Diameter meaning

dī-ăm'ĭ-tər
Diameter is defined as the length of a straight line through the center of a circle.

An example of a diameter is the length of a line sliced down the center of a pie.

noun
14
1
The length of such a line segment.
3
0
A unit of magnification equal to the number of times an object's linear dimensions is increased by the magnifying apparatus.
noun
3
1
(graph theory) The maximum eccentricity over all vertices in a graph.
noun
3
1
A line segment passing through the center of a circle, sphere, etc. from one side to the other.
noun
3
2
Advertisement
A straight line segment that passes through the center of a circle or sphere from one side to the other.
1
2
The length of such a segment; width or thickness of a circular or spherical figure or object.
noun
0
0
The unit of measure of the magnifying power of a lens.
noun
0
0
An authentication, authorization and accounting (AAA) protocol that replaces RADIUS (Diameter is a play on the word RADIUS). Like RADIUS, Diameter uses a challenge/response method; however, unlike RADIUS, Diameter uses the reliable TCP and SCTP protocols rather than the unreliable UDP for transport. Diameter also supports error reporting and is better at scaling than RADIUS. See RADIUS, network access server and challenge/response.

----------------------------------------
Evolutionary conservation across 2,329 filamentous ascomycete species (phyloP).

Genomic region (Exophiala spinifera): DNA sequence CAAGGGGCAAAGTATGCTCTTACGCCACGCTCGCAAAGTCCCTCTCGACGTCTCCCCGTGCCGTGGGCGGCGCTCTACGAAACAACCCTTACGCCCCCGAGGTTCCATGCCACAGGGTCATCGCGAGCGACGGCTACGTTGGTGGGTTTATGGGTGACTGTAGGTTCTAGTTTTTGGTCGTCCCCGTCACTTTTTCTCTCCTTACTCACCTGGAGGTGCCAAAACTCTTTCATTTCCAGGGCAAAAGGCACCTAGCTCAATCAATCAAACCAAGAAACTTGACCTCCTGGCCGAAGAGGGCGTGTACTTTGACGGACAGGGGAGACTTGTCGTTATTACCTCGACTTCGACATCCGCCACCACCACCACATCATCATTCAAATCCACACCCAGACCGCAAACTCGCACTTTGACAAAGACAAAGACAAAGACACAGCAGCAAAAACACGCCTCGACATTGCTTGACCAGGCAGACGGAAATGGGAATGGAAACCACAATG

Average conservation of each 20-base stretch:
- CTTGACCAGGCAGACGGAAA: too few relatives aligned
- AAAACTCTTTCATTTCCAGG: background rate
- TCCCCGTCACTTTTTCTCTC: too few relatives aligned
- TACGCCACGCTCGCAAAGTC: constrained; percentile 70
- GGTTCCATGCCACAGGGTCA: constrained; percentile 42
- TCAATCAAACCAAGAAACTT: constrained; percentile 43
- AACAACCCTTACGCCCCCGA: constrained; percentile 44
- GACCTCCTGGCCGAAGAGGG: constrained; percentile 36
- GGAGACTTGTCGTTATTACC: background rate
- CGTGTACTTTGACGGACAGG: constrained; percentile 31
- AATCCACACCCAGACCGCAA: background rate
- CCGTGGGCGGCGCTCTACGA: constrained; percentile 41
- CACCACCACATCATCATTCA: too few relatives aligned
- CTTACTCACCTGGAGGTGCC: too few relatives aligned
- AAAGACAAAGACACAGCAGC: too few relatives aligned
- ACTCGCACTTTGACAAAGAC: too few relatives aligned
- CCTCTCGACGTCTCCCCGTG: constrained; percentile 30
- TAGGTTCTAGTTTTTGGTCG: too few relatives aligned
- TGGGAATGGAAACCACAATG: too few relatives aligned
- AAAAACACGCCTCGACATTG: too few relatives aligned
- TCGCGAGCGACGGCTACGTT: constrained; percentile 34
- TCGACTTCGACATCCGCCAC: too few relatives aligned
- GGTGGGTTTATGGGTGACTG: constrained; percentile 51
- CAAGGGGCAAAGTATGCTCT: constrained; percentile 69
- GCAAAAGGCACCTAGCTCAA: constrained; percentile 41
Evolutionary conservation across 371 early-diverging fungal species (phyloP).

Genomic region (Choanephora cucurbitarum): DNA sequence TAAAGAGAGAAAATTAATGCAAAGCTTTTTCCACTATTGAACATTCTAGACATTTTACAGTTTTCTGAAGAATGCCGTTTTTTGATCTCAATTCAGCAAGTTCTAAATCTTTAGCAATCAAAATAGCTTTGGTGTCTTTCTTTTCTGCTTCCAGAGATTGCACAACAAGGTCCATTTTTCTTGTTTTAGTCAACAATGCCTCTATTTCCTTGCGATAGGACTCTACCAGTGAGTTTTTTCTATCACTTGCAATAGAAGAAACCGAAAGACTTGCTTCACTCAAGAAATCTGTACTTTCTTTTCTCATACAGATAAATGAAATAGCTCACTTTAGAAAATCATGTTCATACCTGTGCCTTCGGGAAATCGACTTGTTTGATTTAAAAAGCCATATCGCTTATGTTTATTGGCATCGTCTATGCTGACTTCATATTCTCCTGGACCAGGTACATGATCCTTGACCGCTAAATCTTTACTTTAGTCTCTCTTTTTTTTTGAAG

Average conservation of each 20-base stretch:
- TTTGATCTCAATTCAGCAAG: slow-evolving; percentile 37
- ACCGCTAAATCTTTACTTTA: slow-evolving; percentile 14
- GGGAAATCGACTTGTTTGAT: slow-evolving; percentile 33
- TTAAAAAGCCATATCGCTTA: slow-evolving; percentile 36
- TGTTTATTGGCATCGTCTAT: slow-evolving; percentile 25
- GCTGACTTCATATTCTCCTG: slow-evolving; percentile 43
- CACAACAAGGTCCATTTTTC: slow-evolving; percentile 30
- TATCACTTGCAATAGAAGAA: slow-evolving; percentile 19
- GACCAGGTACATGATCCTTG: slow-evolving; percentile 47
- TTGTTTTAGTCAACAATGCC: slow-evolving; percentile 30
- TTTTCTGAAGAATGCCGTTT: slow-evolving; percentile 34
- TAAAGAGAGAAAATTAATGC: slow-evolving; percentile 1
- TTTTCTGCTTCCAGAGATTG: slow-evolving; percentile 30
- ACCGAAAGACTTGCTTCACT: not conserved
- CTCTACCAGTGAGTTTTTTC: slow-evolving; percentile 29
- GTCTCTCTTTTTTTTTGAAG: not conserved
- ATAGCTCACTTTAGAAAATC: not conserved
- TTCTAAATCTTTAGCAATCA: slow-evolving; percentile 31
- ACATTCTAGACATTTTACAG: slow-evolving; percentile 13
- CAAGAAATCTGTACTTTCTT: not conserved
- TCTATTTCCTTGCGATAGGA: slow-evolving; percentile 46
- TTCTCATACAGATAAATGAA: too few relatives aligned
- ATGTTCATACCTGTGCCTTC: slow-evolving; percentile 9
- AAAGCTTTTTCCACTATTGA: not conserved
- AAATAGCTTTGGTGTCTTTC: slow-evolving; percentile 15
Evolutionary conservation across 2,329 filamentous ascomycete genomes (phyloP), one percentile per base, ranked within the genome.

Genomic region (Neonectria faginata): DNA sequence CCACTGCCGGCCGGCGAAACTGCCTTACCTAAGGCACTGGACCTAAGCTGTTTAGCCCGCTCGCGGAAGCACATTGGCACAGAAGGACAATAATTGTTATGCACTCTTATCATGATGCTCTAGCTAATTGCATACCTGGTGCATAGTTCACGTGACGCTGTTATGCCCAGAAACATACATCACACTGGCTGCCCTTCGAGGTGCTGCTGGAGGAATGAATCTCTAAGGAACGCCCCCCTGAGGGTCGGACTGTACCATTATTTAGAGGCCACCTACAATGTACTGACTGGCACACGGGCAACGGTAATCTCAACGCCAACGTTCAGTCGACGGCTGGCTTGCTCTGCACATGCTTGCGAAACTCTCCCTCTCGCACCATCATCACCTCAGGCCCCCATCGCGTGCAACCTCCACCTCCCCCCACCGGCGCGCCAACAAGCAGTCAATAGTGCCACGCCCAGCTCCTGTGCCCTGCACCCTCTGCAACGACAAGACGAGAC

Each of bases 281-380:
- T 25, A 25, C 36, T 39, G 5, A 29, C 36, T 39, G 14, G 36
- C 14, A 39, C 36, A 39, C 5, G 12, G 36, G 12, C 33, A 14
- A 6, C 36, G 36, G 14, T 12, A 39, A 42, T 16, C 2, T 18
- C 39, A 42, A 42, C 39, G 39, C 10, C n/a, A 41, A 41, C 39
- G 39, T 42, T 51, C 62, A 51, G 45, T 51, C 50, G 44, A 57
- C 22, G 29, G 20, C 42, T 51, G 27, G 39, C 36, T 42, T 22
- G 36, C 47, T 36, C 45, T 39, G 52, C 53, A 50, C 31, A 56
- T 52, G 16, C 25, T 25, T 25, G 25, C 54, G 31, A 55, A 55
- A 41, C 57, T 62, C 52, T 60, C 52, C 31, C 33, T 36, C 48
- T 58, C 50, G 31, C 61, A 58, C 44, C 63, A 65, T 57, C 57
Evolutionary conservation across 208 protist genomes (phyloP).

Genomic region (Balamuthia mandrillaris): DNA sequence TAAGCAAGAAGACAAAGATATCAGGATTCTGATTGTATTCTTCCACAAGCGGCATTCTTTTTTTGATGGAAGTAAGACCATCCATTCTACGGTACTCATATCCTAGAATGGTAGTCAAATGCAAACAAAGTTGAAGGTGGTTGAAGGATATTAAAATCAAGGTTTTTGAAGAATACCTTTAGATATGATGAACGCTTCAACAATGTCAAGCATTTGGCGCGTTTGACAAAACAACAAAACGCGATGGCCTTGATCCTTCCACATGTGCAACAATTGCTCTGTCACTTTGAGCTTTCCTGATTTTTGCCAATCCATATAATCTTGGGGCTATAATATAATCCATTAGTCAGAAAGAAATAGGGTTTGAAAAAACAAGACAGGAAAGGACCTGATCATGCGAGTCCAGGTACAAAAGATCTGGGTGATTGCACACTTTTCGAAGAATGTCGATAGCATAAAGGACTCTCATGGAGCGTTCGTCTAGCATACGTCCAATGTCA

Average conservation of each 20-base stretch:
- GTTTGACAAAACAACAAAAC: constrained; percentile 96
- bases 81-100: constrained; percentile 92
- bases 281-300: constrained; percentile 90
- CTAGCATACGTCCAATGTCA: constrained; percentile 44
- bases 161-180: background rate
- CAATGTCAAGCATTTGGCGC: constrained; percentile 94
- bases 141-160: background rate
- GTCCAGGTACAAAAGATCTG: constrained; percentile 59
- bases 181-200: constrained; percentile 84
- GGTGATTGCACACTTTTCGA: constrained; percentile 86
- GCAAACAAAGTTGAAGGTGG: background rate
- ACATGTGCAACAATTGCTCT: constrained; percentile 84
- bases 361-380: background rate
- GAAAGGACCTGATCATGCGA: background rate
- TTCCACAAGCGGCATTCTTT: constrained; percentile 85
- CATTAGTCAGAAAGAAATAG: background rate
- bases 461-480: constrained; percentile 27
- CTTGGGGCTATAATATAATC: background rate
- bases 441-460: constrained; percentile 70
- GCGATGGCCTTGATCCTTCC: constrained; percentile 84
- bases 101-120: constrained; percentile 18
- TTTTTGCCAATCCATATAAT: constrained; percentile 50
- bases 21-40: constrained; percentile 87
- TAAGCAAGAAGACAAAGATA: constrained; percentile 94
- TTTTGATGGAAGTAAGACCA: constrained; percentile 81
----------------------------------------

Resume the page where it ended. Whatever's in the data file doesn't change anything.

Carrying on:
0
0
(geometry) Any straight line between two points on the circumference of a circle that passes through the centre/center of the circle.
noun
0
0
Advertisement
(geometry) The length of such a line.
noun
0
0
(geometry) The maximum distance between any two points in a metric space.
noun
0
0
Thickness or width.
noun
0
2

Origin of diameter

  • Middle English diametre from Old French from Latin diametrus from Greek diametros (grammē) diagonal (line) dia- dia- metron measure mē-2 in Indo-European roots
    From American Heritage Dictionary of the English Language, 5th Edition
  • From Old French diametre (French diamètre), from Latin diametrus, from Ancient Greek διάμετρος (diametros) (γραμμή (grammē)) (diametros grammē, “line measuring across”), from διά (dia, “across”) + μέτρον (metron, “measure”).
    From Wiktionary